If you prefer to listen over reading an article, keep an eye on Autumn Dickson on YouTube or various podcast platforms. I post video and podcast versions of my blog posts on my Youtube channel and on the podcast platforms: Apple, Anchor, Breaker, Google Podcasts, and Spotify.
Looking for a different week in the Come Follow Me program? Check out this link to find posts by week: https://autumndickson.com/category/come-follow-me/
Looking for a Come Follow Me Notebook for 2023? Hoping to find a Come Follow Me journal that provides a little extra prompting to help you in your study? Check out these journals available on Amazon!
Though most people know the basic story of Jonah, here’s a quick recap just in case.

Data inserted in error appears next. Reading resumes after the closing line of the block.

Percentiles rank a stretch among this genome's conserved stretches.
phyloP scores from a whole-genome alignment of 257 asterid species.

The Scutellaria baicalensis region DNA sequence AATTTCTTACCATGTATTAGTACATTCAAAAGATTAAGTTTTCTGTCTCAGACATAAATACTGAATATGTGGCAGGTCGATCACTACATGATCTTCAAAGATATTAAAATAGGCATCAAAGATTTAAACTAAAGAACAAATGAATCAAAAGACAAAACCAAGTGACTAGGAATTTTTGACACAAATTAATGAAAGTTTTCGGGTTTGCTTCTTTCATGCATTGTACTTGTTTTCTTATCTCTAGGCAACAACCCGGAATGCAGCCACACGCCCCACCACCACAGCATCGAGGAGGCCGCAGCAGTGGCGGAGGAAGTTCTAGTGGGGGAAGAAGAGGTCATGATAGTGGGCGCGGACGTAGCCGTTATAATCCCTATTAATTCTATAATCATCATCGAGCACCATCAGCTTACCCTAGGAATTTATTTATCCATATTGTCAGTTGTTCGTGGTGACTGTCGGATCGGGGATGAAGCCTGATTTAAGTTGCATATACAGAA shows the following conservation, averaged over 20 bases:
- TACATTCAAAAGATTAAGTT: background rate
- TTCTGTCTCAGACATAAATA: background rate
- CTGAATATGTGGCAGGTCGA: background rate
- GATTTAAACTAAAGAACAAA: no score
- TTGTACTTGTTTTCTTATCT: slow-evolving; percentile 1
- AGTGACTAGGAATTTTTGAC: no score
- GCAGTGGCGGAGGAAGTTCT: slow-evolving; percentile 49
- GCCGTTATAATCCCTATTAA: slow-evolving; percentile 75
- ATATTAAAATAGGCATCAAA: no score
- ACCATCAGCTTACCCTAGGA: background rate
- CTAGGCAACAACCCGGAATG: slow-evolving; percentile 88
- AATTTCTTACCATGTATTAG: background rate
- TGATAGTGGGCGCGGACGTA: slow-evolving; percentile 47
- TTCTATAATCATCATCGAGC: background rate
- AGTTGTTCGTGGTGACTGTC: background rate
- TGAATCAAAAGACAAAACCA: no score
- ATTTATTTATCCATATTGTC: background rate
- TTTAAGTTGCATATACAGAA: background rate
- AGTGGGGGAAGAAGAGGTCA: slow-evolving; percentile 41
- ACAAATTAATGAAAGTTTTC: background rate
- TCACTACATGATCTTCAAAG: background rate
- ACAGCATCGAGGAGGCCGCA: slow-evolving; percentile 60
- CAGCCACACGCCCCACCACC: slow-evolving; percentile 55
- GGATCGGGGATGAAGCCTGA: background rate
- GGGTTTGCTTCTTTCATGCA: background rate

The Lord called Jonah to go and preach to the people in Nineveh. He didn’t want to go because they were enemies of his people. He runs in the opposite direction and boards a boat. This boat finds itself in the midst of a deadly storm, and Jonah has the sailors throw him overboard because Jonah knows it’s his fault that there is a storm. Sure enough, the storm calms after Jonah is no longer on the boat. Jonah is swallowed by a fish and spends three days in its belly. He prays and the fish vomits him out onto land. Jonah makes his way to Nineveh. The people listen and repent, and Jonah is annoyed about it (just goes to show you that the number of baptisms a missionary has is not a true indicator of how good they are). The Lord then uses a distinct object lesson to teach Jonah about mercy.